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barcelona


Published Jul 7 2011 via RSS

Last week I was in Barcelona to present at the 10th edition of the local Jornades de programari Lliure ("Free Software Conference"). It was well attended for a local technical event and the presentations were good (though I gauge this on the slides, the audience satisfaction and audience interaction).

My two local hosts, Orestes Mas and Aleix Pol, were terrific. I was met at the train station and the travel arrangements went off without a hitch. The local food and sights were wonderful as well as I made my way out in the afternoon after plowing through work and KDE code.

(Side note: Travel by overnight train is a new thing for me, and I find myself rather in love with it. Whether this is purely due to the current novelty of it for me remains to be seen. I can say that I do not miss airports.)

My presentation was the only one in English, and I did my best to speak slowly and clearly. Hopefully I succeeded. :) I presented on a topic we've been talking about for some time but which I haven't done a full presentation on before: the concept of the device spectrum and what that means for F/OSS and KDE in particular. The slides I used, which need much work still before I'm nearly happy with them (as all first time presentations start out), and partial notes to go with them can be found here. The slides are fairly large due to the images in them (some 18MB), but that was probably to be expected.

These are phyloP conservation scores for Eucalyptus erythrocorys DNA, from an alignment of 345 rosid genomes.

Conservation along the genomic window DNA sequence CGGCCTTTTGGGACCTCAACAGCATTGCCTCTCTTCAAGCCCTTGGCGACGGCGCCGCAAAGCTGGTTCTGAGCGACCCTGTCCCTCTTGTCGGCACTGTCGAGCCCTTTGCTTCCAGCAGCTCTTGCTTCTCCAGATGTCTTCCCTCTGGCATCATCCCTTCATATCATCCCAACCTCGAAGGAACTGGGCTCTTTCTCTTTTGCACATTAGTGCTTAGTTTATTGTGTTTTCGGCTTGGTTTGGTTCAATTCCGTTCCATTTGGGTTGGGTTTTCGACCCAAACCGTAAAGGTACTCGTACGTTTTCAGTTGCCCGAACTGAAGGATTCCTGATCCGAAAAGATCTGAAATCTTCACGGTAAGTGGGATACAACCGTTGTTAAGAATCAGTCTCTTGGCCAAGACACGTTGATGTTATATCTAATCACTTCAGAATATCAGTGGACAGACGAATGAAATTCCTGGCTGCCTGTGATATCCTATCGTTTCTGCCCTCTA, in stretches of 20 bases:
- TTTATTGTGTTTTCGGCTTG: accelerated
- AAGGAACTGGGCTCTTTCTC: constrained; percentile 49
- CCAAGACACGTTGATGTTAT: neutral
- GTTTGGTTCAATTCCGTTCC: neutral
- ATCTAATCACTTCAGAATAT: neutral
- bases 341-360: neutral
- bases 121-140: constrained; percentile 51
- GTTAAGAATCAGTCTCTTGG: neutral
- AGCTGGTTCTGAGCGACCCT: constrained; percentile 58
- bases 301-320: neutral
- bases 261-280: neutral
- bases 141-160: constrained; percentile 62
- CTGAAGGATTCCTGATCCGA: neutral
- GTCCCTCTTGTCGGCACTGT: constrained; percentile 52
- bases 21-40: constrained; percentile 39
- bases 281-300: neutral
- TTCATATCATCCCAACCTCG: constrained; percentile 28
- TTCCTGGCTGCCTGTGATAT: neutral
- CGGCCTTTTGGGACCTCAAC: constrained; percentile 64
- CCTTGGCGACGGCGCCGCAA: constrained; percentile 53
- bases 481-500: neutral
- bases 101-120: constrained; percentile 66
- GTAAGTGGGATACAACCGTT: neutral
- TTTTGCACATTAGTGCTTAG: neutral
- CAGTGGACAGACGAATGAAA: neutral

The presentation is very much my opinionm, rather than "official KDE dogma", and reflects how I see things currently. It has a fair amount of what I'd call philosophical content in it. The essential message is: writing software for one form factor or one modality for data retrieval is phasing into history, and it is software that can successfully span physical form factors and erase data locality as an issue that will have a long term competitive advantage. This idea is based on where we are now with technology and comparing past technological occurrences (and some biological evolutionary systems) under the pretense that the future mimics the past since the systems underlying these kinds of change are largely immutable.

Anyways, I was asked to present on the future of F/OSS and so I did my best. I thoroughly enjoyed having that opportunity and look forward to more great tapas in that Catalan city by the sea.



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